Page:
LITTLE ROCK, Ark. (AP) — An Arkansas veterans hospital’s poor oversight caused it to miss the errors made by a pathologist who was fired for being impaired on duty and pleaded guilty to involuntary manslaughter, according to an inspector general’s report released Wednesday.
The report by the U.S. Department of Veterans Affairs inspector general criticized the Veterans Health Care System of the Ozarks, where Robert Morris Levy worked, for not having a “culture of accountability” that would have encouraged others to report his mistakes without fear of reprisals.
Under an agreement with federal prosecutors, Levy pleaded guilty last year to one count of involuntary manslaughter in the death of a patient he misdiagnosed. The IG’s report said lapses in the Fayetteville facility’s quality management processes contributed to thousands of Levy’s errors.
“Any one of these breakdowns could cause harmful results,” the report said. “Occurring together and over an extended period of time, the consequences were devastating, tragic, and deadly.”
Levy pleaded guilty to misdiagnosing a patient with small cell carcinoma who died after being treated for a type of cancer he didn’t have. Levy falsified the patient’s medical record to state that a second pathologist agreed with his diagnosis, according to the agreement.
Levy also pleaded guilty to one count of mail fraud for receiving 2-methyl-2-butanol, a chemical that he used to intoxicate himself but that standard drug and alcohol screenings don’t test for.
Levy was originally indicted on three counts of involuntary manslaughter in the deaths of patients prosecutors said he misdiagnosed. He was also indicted on multiple charges of fraud and making false statements for his alleged attempts to conceal his substance abuse and incorrect diagnoses.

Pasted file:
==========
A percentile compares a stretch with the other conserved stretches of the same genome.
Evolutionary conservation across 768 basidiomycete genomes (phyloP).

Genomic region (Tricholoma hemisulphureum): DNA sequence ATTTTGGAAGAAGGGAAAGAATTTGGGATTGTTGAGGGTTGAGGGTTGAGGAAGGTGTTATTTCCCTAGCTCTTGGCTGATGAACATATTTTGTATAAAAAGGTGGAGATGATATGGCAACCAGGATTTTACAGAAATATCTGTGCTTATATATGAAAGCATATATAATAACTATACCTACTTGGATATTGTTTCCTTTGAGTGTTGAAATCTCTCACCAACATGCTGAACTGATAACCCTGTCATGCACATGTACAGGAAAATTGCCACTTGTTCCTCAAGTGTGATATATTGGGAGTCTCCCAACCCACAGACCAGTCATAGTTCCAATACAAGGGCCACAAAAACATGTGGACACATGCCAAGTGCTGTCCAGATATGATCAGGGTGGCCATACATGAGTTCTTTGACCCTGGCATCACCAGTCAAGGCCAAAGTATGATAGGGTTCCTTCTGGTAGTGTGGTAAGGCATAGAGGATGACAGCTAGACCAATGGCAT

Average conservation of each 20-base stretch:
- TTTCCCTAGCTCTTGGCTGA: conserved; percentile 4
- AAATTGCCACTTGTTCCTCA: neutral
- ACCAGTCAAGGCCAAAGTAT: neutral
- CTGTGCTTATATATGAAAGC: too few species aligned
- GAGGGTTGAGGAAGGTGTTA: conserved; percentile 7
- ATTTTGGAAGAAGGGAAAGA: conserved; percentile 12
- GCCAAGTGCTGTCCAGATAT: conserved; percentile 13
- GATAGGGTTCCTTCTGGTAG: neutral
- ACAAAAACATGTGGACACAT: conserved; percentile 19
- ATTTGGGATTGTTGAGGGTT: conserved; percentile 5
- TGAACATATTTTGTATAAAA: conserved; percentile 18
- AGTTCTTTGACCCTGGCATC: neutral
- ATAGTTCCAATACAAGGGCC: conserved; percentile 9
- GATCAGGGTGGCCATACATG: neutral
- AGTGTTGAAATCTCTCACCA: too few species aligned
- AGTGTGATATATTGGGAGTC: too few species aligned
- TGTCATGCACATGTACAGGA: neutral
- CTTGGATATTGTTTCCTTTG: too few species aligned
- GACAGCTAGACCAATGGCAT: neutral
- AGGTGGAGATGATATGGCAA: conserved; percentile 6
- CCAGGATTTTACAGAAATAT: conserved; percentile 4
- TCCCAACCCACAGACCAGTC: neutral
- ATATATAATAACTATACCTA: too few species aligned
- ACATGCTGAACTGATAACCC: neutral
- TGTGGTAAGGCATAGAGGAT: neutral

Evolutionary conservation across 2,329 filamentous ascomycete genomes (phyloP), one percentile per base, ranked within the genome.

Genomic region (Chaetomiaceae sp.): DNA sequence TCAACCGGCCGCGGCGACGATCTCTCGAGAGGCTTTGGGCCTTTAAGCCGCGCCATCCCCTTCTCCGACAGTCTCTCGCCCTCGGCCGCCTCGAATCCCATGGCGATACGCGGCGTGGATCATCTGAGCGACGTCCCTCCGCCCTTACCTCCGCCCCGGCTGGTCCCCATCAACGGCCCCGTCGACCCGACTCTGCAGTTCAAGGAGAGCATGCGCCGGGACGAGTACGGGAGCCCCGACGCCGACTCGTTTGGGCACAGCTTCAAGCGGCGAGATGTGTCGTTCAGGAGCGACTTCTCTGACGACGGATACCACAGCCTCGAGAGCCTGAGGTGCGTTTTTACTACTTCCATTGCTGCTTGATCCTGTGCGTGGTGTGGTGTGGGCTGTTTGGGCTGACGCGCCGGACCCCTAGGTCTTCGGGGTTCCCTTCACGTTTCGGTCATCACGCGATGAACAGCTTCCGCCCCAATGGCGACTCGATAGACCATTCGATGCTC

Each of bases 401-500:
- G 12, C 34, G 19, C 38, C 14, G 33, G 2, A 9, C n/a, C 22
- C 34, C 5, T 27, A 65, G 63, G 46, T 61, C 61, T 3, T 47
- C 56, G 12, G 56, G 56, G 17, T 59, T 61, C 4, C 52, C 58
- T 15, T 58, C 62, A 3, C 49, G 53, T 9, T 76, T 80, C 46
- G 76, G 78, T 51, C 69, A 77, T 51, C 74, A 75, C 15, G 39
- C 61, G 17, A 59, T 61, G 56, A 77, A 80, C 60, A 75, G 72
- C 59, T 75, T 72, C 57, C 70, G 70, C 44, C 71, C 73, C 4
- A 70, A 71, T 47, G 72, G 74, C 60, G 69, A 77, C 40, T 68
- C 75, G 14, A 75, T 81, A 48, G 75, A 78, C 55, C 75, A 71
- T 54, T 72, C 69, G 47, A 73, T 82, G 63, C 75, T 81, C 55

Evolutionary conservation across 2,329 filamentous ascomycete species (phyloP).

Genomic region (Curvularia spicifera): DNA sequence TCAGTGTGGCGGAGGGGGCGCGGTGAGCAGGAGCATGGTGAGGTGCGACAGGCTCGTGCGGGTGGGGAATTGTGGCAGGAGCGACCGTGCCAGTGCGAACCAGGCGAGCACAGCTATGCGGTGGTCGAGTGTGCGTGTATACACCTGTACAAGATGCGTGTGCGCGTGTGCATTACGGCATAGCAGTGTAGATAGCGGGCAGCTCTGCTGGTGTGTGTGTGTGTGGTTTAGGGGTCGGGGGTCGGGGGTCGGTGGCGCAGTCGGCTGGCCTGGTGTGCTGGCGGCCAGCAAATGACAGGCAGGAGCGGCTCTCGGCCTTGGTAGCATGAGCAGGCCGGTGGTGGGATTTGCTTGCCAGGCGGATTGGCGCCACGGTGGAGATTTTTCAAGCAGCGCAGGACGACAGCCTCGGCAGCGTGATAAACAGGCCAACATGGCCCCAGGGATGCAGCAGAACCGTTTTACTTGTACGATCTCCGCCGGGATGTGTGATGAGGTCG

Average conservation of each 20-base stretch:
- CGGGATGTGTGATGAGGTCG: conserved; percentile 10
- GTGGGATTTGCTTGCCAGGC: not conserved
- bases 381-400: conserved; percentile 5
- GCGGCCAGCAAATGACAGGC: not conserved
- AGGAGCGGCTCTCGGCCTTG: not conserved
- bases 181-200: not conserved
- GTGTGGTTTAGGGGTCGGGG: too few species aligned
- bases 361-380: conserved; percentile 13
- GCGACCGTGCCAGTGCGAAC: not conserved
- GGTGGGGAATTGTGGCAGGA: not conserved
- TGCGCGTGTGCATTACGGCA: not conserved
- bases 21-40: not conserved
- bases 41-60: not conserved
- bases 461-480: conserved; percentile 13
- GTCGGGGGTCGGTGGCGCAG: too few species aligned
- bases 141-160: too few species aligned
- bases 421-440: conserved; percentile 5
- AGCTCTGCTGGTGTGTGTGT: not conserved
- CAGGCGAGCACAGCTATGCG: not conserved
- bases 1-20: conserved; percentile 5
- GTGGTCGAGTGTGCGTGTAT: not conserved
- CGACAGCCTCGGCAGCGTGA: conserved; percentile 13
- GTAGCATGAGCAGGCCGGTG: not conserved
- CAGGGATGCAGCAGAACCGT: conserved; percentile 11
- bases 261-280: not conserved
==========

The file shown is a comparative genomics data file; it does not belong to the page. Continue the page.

Levy was fired from the Veterans Health Care System of the Ozarks in Fayetteville in April 2018.
The hospital said it is addressing many of the inspector general’s recommendations, including exploring the possibility of a mandatory alcohol testing policy and creating a quality analyst position dedicated to pathology and laboratory medicine service.
“The Veterans Health Care System of the Ozarks (VHSO) and the Department of Veterans Affairs is truly saddened at the pain victims and families endured at the hands of this pathologist,” the hospital said in a statement. “The Department assures Veterans that we are fully committed to improving our processes and systems moving forward to prevent a situation like this from happening again.”
VA officials said in 2019 that outside pathologists reviewed nearly 34,000 cases handled by Levy and found more than 3,000 errors or missed diagnoses dating back to 2005. The inspector general’s report said 589 of those were “major diagnostic discrepancies.”
The hospital’s chief of staff received a complaint in 2014 that Levy smelled of alcohol but didn’t take any action after he didn’t smell any on the pathologist’s breath, according to the report.
In September 2015, the report said, staff said Levy had an odor of alcohol, “red” eyes, and hand tremors when reviewing biopsy slides. Fact-finders reviewing the incident the following month said the pathologist “smelled of mouthwash, had red glassy eyes, and exhibited hand tremors,” the report said.
U.S. Rep. Steve Womack, whose district includes Fayetteville, said the report showed multiple failures that allowed Levy’s misconduct.
“The report details an abject failure of leadership that led to the misdiagnosis and subsequent harm to hundreds of veterans who rely on the VA health system for care,” Womack said in a statement. “It is unacceptable to limit accountability to the criminal conduct of Dr. Levy.”
The inspector general’s recommendations also called for the hospital to review its “psychological safety climate” to ensure patients, staff and the public feel they can report unsafe care without fear of reprisals.
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